Umberto Eco, an Italian scholar in the arcane field of semiotics who became the author of best-selling novels, notably the blockbuster medieval mystery “The Name of the Rose,” died on Friday in Italy. He was 84.
His Italian publisher, Bompiani, confirmed his death, according to the Italian news agency ANSA. He died at his home in Milan, according to the Italian news website Il Post. No cause was given.
As a semiotician, Mr. Eco sought to interpret cultures through their signs and symbols — words, religious icons, banners, clothing, musical scores, even cartoons — and published more than 20 nonfiction books on these subjects while teaching at the University of Bologna, Europe’s oldest university.
But rather than segregate his academic life from his popular fiction, Mr. Eco infused his seven novels with many of his scholarly preoccupations.
In bridging these two worlds, he was never more successful than he was with “The Name of the Rose,” his first novel, which was originally published in Europe in 1980. It sold more than 10 million copies in about 30 languages. (A 1986 Hollywood adaptation directed by Jean-Jacques Annaud and starring Sean Connery received only a lukewarm reception.)
The book is set in a 14th-century Italian monastery where monks are being murdered by their co-religionists bent on concealing a long-lost philosophical treatise by Aristotle. Despite devoting whole chapters to discussions of Christian theology and heresies, Mr. Eco managed to enthrall a mass audience with the book, a rollicking detective thriller.
His subsequent novels — with protagonists like a clairvoyant crusader in the Middle Ages, a shipwrecked adventurer in the 1600s and a 19th-century physicist — also demanded that readers absorb heavy doses of semiotic ruminations along with compelling fictional tales.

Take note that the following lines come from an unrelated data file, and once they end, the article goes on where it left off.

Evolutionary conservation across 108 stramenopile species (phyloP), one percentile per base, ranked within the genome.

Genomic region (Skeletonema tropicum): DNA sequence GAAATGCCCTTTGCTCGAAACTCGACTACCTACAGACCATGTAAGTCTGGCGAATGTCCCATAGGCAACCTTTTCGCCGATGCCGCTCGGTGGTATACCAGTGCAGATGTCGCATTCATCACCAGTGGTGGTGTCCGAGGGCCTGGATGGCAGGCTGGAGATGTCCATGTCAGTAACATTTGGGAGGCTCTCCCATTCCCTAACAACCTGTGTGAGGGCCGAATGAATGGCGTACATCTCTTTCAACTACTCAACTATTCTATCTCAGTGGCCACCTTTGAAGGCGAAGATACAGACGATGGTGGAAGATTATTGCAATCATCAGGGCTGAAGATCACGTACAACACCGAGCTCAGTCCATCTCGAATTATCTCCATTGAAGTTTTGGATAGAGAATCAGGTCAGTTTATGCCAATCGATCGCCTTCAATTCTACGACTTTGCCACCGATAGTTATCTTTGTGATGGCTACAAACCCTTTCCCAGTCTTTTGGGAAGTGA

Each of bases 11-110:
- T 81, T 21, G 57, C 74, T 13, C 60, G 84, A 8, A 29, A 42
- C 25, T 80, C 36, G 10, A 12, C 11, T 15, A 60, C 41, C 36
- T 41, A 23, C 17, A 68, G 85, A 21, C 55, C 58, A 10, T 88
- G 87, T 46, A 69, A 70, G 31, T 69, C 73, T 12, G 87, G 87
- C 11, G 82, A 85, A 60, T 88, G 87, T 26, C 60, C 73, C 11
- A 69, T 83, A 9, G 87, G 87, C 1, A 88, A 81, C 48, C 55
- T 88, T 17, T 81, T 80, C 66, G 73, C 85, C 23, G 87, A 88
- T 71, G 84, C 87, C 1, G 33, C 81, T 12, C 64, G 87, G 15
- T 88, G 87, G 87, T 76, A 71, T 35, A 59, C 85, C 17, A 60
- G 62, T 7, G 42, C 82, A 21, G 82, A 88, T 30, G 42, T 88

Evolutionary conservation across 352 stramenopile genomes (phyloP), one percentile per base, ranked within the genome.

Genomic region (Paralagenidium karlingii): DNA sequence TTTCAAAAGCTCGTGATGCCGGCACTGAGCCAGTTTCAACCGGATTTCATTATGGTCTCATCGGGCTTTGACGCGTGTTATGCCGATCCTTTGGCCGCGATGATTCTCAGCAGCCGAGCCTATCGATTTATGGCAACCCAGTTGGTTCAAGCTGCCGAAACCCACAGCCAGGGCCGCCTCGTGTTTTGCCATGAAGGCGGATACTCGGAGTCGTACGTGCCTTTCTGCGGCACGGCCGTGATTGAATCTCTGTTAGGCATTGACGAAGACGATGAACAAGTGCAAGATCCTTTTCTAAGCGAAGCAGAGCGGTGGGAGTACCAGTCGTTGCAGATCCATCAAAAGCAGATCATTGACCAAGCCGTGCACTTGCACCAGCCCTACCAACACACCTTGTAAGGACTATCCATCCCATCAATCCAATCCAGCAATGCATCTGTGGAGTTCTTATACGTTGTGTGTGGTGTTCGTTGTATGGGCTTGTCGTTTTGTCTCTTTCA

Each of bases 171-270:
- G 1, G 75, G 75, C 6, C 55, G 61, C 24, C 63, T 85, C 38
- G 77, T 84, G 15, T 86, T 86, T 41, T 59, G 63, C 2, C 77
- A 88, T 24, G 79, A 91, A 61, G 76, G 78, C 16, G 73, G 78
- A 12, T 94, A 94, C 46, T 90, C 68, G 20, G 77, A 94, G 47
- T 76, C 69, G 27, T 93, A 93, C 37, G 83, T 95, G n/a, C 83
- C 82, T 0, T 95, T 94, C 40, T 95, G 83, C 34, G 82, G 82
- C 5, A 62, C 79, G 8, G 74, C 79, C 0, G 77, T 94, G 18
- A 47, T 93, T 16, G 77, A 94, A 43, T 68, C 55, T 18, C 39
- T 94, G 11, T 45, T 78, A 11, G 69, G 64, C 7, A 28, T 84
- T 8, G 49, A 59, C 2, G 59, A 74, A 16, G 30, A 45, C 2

In a 1995 interview with Vogue, Mr. Eco acknowledged that he was not an easy read. “People always ask me, ‘How is it that your novels, which are so difficult, have a certain success?’” he said. “I am offended by the question. It’s as if they asked a woman, ‘How can it be that men are interested in you?’” Then, with typical irony, Mr. Eco added, “I myself like easy books that put me to sleep immediately.”
While Mr. Eco had many defenders in academia and the literary world, critics in both realms sometimes dismissed him for lacking either scholarly gravitas or novelistic talent. “No cultural artifact is too lowly or trivial for Eco’s analysis,” Ian Thomson, a literary biographer, wrote in The Guardian in 1999 in a review of “Serendipities: Language and Lunacy,” Mr. Eco’s collection of essays on how false beliefs had changed history.
And the British novelist Salman Rushdie, in a scathing review in The London Observer, derided Mr. Eco’s 1988 novel, “Foucault’s Pendulum,” as “humorless, devoid of character, entirely free of anything resembling a credible spoken word, and mind-numbingly full of gobbledygook of all sorts.”
Appearing alongside Mr. Rushdie at a literary panel in New York in 2008, Mr. Eco wryly chose to read from “Foucault’s Pendulum.”
As a global superstar in both highbrow and popular cultural circles, Mr. Eco accepted such criticism with equanimity. “I’m not a fundamentalist, saying there’s no difference between Homer and Walt Disney,” he told a Guardian journalist who was exploring his juxtaposition of scholarship and pop iconography in 2002. “But Mickey Mouse can be perfect in the sense that a Japanese haiku is.”
Able to deliver lectures in five modern languages, as well as in Latin and classical Greek, Mr. Eco crisscrossed the Atlantic for academic conferences, book tours and celebrity cocktail parties. Impish, bearded and a chain-smoker, he enjoyed bantering over cheap wine with his students late into the night at taverns in Bologna.
He and his German-born wife, Renate Ramge, an architecture and arts teacher, kept apartments in Paris and Milan and a 17th-century manor once owned by the Jesuits in the hills near Rimini, on the Adriatic Sea. They had two children, Stefano, a television producer in Rome, and Carlotta, an architect in Milan.
Umberto Eco was born on Jan. 5, 1932, in Alessandria, an industrial town in the Piedmont region in northwest Italy. His father, Giulio, was an accountant at a metals firm; his mother, Giovanna, was an office worker there.